Proletary, No. 7, November 10, 1906.
Published according to the Proletary text.
Source: Lenin Collected Works, Progress Publishers, 1965, Moscow, Volume 11, pages 271-274.
Transcription\Markup: R. Cymbala
Public Domain: Lenin Internet Archive (2004). You may freely copy, distribute, display and perform this work; as well as make derivative and commercial works. Please credit “Marxists Internet Archive” as your source. • README
The above-mentioned article was already written when G. V. Plekhanov’s “Open Letter to Class-Conscious Workers” appeared in the newspaper Tovarishch. In that letter Plekhanov, “manoeuvring” between the Left wing of the bourgeoisie and the Bight wing of the Social-Democrats, finally breaks both with the principles of international revolutionary Social-Democracy and with the decisions of the Unity Congress of our Party. The Party Congress formally forbade all blocs whatsoever with bourgeois parties. The class-conscious, organised proletarian at his Party meetings calls all blocs with the bourgeoisie “betrayal of the cause of the proletariat”; in his article in Tovarishch and in his letter to the Party organisations, L. Martov, adopting the Bolshevik, i.e., the consistent revolutionary standpoint, emphatically expresses his opposition to all blocs at the first stage of the elections. “On the first question [“blocs” or electoral pacts],” writes Martov, “I would recommend that we insist, in conformity with the resolution of the Congress, upon complete independence during our participation in the first stage of the elections, i.e., at the stage when we come before the masses.” Plekhanov regards this method of presenting the question as “misconceived hostility to compromise”. “Where we cannot be sure of the victory of our candidate,” writes Plekhanov, “it is our duty to enter into an agreement with other parties who wish to fight against our old regime.” While thus sanctioning agreements with bourgeois parties in spite of the decision of the Congress, Plekhanov, however, displays his “political sagacity” by foreseeing cases when we should not enter into such agreements. He writes: “Where there is no doubt that we shall succeed in getting our candidate elected we can and must act independently of the other parties.” What a wonderful piece of “political sagacity”! Where we are sure of getting our candidate elected ourselves we must do it ourselves. Where we are not sure, we must apply for assistance ... to those “who wish to fight against the old regime”, or else he] p these “wishers” to get their candidate elected. And where those “who wish to fight” are sure of getting their candidates elected themselves, what do you think, 0 contributor to the Cadet press, Plekhanov, will they be so anxious to conclude an agreement with us? Indeed, if we are talking about agreements, every political infant is aware that they are required only in cases where a party is not sure of getting its candidates elected by its own unaided efforts. We, however, are opposed to all agreements even under such circumstances. But G. V. Plekhanov, like a true knight of freedom, sounds the tocsin in the Cadet Tovarishch and calls together all those “who wish to fight”.... Come, all ye “wishers”! The proletariat is fighting, you— “wish” to fight! Excellent.... If that is not enough for a proletarian, he must assuredly be an “enemy of freedom”.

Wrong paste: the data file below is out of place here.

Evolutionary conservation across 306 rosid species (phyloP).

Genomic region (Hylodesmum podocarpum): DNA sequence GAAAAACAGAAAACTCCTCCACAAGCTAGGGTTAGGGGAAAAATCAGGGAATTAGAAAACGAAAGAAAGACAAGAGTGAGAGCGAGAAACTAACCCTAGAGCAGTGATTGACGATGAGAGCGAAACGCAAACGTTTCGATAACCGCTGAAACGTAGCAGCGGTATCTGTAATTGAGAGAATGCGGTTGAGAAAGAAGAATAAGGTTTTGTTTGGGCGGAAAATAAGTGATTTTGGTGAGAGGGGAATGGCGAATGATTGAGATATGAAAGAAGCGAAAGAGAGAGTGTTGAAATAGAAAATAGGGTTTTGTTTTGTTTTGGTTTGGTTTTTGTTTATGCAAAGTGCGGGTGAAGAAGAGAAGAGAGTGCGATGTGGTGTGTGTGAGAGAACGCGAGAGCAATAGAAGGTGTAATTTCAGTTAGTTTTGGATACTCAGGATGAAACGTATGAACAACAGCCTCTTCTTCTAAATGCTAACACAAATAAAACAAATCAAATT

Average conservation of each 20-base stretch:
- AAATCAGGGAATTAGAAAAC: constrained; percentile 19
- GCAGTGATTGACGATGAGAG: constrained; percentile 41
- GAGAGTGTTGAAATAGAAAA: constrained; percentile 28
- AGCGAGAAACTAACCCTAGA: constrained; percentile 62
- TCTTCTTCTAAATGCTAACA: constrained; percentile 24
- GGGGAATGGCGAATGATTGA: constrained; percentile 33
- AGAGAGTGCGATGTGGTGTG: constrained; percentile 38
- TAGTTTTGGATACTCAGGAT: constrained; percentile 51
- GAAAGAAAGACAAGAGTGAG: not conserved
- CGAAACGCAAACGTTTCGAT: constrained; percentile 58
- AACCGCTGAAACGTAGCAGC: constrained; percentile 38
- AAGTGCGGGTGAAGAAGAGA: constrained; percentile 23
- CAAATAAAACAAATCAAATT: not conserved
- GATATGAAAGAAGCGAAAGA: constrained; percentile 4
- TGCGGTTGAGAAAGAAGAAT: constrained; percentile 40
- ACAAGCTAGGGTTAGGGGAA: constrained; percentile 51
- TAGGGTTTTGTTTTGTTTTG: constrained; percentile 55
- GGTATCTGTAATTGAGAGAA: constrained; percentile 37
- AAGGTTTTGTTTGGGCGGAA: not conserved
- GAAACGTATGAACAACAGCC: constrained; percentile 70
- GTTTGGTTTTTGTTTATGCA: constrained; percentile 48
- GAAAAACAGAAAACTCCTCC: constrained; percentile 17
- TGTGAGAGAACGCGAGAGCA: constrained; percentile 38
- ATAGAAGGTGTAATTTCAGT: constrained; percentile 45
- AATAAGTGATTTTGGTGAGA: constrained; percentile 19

Thus, the leader of the Mensheviks, the darling of the Cadets, forgetting all that he said after the dissolution of the Duma, is little by little, step by step, sinking to the level of ... Cherevanin.... With his usual “swiftness, dash and unerring eye” Plekhanov is rushing to the extreme right of our Right wing. Martov is left far behind; Sotsial-Demokrat can hardly keep pace with its ideological leader. And the organ of the Central Committee, after a long-winded argument about the class character of our election campaign, proposes an intricate system of agreements, building a ladder by which Social-Democrats should descend to the level of the Cadets. At first, suggests Sotsial-Demokrat, independent, i.e., class action where we have chances of success; where there are no chances of success, we must combine with the bourgeois parties which “are striving with us for the convocation of a constituent assembly”; if these parties do not want the constituent assembly—so much the worse (this is the third, last, anti-class and anti-democratic step)— we shall combine with them nevertheless. How the Central Committee, which was elected by the Congress to carry out the decisions of the Congress, contrives to act in violation of these decisions is a secret known only to itself. The fact remains that at the present moment we are witnessing the very disgraceful (for Social-Democracy) spectacle of “the crab crawling backwards” and the “swan straining skyward” on the editorial board of the leading, central organ, when on a question of such import to us as electoral tactics there is neither unity of thought nor unity of action, not only in the Party as a whole, but even in the “leading” faction in that Party. What country and what Socialist Party, except, perhaps, the most opportunist, would tolerate such political depravity? And the remarkable fact is that it is these crabs, pikes and swans, these two squabblers Martov and Plekhanov, who are conducting a desperate campaign against the convocation of an extraordinary congress of the Party, one which we now need more than ever.
 Plekhanov’s italics.—Lenin
 Plekhanov’s italics.—Lenin